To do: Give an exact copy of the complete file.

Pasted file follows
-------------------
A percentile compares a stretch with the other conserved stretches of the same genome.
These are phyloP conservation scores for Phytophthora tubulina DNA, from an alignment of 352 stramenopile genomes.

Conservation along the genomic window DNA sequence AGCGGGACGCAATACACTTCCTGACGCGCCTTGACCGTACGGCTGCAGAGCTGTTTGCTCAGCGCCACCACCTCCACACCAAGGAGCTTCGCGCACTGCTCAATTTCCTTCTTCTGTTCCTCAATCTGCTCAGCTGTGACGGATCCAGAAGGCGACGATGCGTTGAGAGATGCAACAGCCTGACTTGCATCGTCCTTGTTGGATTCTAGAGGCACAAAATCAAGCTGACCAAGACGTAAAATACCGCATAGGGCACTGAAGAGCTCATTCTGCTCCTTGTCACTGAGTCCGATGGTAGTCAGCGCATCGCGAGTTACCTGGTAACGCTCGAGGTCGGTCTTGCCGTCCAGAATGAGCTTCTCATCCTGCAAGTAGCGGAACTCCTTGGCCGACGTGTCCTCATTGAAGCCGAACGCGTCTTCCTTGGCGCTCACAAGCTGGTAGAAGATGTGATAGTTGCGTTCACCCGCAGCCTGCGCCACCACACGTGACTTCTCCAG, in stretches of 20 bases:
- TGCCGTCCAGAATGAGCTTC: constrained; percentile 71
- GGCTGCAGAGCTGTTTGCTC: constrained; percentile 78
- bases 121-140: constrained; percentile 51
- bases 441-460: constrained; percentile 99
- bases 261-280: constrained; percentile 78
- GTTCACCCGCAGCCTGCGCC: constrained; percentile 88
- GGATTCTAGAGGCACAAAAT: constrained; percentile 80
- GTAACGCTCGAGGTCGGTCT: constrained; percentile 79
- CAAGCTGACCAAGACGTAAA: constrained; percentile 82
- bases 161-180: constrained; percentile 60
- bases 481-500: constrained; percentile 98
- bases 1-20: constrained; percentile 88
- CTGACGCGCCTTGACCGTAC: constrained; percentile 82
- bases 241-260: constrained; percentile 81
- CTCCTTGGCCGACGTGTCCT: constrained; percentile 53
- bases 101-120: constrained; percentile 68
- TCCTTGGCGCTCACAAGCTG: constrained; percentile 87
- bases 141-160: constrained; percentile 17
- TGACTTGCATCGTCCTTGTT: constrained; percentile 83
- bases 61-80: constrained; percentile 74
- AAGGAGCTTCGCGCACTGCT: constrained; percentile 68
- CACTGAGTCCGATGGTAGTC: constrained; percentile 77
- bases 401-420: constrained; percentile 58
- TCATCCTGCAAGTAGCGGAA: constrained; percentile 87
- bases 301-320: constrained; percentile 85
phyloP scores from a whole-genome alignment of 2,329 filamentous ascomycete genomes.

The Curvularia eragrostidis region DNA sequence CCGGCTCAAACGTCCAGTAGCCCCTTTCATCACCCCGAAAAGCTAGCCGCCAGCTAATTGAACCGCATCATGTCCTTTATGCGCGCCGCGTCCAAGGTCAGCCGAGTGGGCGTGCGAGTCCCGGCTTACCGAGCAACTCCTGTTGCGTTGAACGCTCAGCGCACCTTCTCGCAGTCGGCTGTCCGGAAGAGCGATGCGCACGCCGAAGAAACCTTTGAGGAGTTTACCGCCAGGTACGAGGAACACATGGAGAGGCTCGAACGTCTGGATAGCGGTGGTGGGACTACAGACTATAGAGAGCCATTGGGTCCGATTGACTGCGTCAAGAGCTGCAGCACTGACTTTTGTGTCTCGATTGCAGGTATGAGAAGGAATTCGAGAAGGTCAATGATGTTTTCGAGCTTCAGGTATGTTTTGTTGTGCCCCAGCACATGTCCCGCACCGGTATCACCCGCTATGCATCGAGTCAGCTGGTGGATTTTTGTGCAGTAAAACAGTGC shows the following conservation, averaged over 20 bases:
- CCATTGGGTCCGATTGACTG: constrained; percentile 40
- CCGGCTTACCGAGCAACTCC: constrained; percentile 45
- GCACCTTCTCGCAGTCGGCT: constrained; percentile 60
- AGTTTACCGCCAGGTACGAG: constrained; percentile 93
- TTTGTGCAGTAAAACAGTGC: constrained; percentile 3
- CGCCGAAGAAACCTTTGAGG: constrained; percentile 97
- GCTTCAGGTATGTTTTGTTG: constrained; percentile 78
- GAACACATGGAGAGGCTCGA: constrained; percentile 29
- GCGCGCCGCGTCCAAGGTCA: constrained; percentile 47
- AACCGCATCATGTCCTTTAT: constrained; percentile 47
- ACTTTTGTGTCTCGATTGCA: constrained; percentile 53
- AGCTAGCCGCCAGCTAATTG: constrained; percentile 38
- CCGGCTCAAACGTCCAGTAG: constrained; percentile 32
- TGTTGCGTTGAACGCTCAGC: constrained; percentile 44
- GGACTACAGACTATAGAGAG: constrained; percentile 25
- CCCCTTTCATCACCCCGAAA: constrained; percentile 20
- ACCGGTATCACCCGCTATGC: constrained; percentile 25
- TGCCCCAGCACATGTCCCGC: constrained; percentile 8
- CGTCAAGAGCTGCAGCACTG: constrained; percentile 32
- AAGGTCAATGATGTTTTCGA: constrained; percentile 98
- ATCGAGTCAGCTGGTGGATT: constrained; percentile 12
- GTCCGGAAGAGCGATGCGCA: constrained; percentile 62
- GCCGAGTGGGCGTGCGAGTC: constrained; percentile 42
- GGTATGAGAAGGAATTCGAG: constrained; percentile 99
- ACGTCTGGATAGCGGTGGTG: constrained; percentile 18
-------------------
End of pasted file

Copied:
A percentile compares a stretch with the other conserved stretches of the same genome.
These are phyloP conservation scores for Phytophthora tubulina DNA, from an alignment of 352 stramenopile genomes.

Conservation along the genomic window DNA sequence AGCGGGACGCAATACACTTCCTGACGCGCCTTGACCGTACGGCTGCAGAGCTGTTTGCTCAGCGCCACCACCTCCACACCAAGGAGCTTCGCGCACTGCTCAATTTCCTTCTTCTGTTCCTCAATCTGCTCAGCTGTGACGGATCCAGAAGGCGACGATGCGTTGAGAGATGCAACAGCCTGACTTGCATCGTCCTTGTTGGATTCTAGAGGCACAAAATCAAGCTGACCAAGACGTAAAATACCGCATAGGGCACTGAAGAGCTCATTCTGCTCCTTGTCACTGAGTCCGATGGTAGTCAGCGCATCGCGAGTTACCTGGTAACGCTCGAGGTCGGTCTTGCCGTCCAGAATGAGCTTCTCATCCTGCAAGTAGCGGAACTCCTTGGCCGACGTGTCCTCATTGAAGCCGAACGCGTCTTCCTTGGCGCTCACAAGCTGGTAGAAGATGTGATAGTTGCGTTCACCCGCAGCCTGCGCCACCACACGTGACTTCTCCAG, in stretches of 20 bases:
- TGCCGTCCAGAATGAGCTTC: constrained; percentile 71
- GGCTGCAGAGCTGTTTGCTC: constrained; percentile 78
- bases 121-140: constrained; percentile 51
- bases 441-460: constrained; percentile 99
- bases 261-280: constrained; percentile 78
- GTTCACCCGCAGCCTGCGCC: constrained; percentile 88
- GGATTCTAGAGGCACAAAAT: constrained; percentile 80
- GTAACGCTCGAGGTCGGTCT: constrained; percentile 79
- CAAGCTGACCAAGACGTAAA: constrained; percentile 82
- bases 161-180: constrained; percentile 60
- bases 481-500: constrained; percentile 98
- bases 1-20: constrained; percentile 88
- CTGACGCGCCTTGACCGTAC: constrained; percentile 82
- bases 241-260: constrained; percentile 81
- CTCCTTGGCCGACGTGTCCT: constrained; percentile 53
- bases 101-120: constrained; percentile 68
- TCCTTGGCGCTCACAAGCTG: constrained; percentile 87
- bases 141-160: constrained; percentile 17
- TGACTTGCATCGTCCTTGTT: constrained; percentile 83
- bases 61-80: constrained; percentile 74
- AAGGAGCTTCGCGCACTGCT: constrained; percentile 68
- CACTGAGTCCGATGGTAGTC: constrained; percentile 77
- bases 401-420: constrained; percentile 58
- TCATCCTGCAAGTAGCGGAA: constrained; percentile 87
- bases 301-320: constrained; percentile 85
phyloP scores from a whole-genome alignment of 2,329 filamentous ascomycete genomes.

The Curvularia eragrostidis region DNA sequence CCGGCTCAAACGTCCAGTAGCCCCTTTCATCACCCCGAAAAGCTAGCCGCCAGCTAATTGAACCGCATCATGTCCTTTATGCGCGCCGCGTCCAAGGTCAGCCGAGTGGGCGTGCGAGTCCCGGCTTACCGAGCAACTCCTGTTGCGTTGAACGCTCAGCGCACCTTCTCGCAGTCGGCTGTCCGGAAGAGCGATGCGCACGCCGAAGAAACCTTTGAGGAGTTTACCGCCAGGTACGAGGAACACATGGAGAGGCTCGAACGTCTGGATAGCGGTGGTGGGACTACAGACTATAGAGAGCCATTGGGTCCGATTGACTGCGTCAAGAGCTGCAGCACTGACTTTTGTGTCTCGATTGCAGGTATGAGAAGGAATTCGAGAAGGTCAATGATGTTTTCGAGCTTCAGGTATGTTTTGTTGTGCCCCAGCACATGTCCCGCACCGGTATCACCCGCTATGCATCGAGTCAGCTGGTGGATTTTTGTGCAGTAAAACAGTGC shows the following conservation, averaged over 20 bases:
- CCATTGGGTCCGATTGACTG: constrained; percentile 40
- CCGGCTTACCGAGCAACTCC: constrained; percentile 45
- GCACCTTCTCGCAGTCGGCT: constrained; percentile 60
- AGTTTACCGCCAGGTACGAG: constrained; percentile 93
- TTTGTGCAGTAAAACAGTGC: constrained; percentile 3
- CGCCGAAGAAACCTTTGAGG: constrained; percentile 97
- GCTTCAGGTATGTTTTGTTG: constrained; percentile 78
- GAACACATGGAGAGGCTCGA: constrained; percentile 29
- GCGCGCCGCGTCCAAGGTCA: constrained; percentile 47
- AACCGCATCATGTCCTTTAT: constrained; percentile 47
- ACTTTTGTGTCTCGATTGCA: constrained; percentile 53
- AGCTAGCCGCCAGCTAATTG: constrained; percentile 38
- CCGGCTCAAACGTCCAGTAG: constrained; percentile 32
- TGTTGCGTTGAACGCTCAGC: constrained; percentile 44
- GGACTACAGACTATAGAGAG: constrained; percentile 25
- CCCCTTTCATCACCCCGAAA: constrained; percentile 20
- ACCGGTATCACCCGCTATGC: constrained; percentile 25
- TGCCCCAGCACATGTCCCGC: constrained; percentile 8
- CGTCAAGAGCTGCAGCACTG: constrained; percentile 32
- AAGGTCAATGATGTTTTCGA: constrained; percentile 98
- ATCGAGTCAGCTGGTGGATT: constrained; percentile 12
- GTCCGGAAGAGCGATGCGCA: constrained; percentile 62
- GCCGAGTGGGCGTGCGAGTC: constrained; percentile 42
- GGTATGAGAAGGAATTCGAG: constrained; percentile 99
- ACGTCTGGATAGCGGTGGTG: constrained; percentile 18